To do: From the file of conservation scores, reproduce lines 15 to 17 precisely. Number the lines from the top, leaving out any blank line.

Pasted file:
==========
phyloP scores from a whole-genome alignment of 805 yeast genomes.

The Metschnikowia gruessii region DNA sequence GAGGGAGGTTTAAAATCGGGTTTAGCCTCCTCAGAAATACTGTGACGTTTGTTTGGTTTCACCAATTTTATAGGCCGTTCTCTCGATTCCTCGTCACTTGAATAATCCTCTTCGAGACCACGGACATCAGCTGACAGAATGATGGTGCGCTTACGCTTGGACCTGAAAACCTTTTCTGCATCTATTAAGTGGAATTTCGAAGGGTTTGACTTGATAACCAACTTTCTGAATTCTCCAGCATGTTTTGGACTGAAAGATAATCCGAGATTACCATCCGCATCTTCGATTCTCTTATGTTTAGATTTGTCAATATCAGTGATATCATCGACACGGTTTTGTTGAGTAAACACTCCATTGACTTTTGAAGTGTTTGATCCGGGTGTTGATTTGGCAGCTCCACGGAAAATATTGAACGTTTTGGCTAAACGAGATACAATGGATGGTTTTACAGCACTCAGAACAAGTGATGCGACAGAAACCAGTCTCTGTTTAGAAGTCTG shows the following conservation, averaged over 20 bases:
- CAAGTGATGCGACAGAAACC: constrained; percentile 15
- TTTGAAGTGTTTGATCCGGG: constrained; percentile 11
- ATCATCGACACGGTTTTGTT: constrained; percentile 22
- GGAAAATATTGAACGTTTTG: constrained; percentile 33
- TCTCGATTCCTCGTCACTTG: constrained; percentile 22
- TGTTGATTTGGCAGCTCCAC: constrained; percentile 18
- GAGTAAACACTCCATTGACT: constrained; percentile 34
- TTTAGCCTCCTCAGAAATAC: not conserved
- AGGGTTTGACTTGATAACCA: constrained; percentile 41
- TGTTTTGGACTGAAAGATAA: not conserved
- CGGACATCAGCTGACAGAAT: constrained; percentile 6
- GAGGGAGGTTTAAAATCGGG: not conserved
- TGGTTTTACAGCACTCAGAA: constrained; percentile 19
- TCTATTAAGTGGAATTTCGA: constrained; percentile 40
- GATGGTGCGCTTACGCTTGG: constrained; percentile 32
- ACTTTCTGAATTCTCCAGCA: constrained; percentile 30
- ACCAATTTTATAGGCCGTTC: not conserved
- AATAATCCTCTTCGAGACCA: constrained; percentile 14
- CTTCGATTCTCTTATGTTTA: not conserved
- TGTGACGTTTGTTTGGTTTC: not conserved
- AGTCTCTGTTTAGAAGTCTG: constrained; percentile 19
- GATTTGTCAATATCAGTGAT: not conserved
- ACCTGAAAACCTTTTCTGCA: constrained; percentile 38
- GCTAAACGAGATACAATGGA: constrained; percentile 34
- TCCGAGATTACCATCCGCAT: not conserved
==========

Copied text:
- TGGTTTTACAGCACTCAGAA: constrained; percentile 19
- TCTATTAAGTGGAATTTCGA: constrained; percentile 40
- GATGGTGCGCTTACGCTTGG: constrained; percentile 32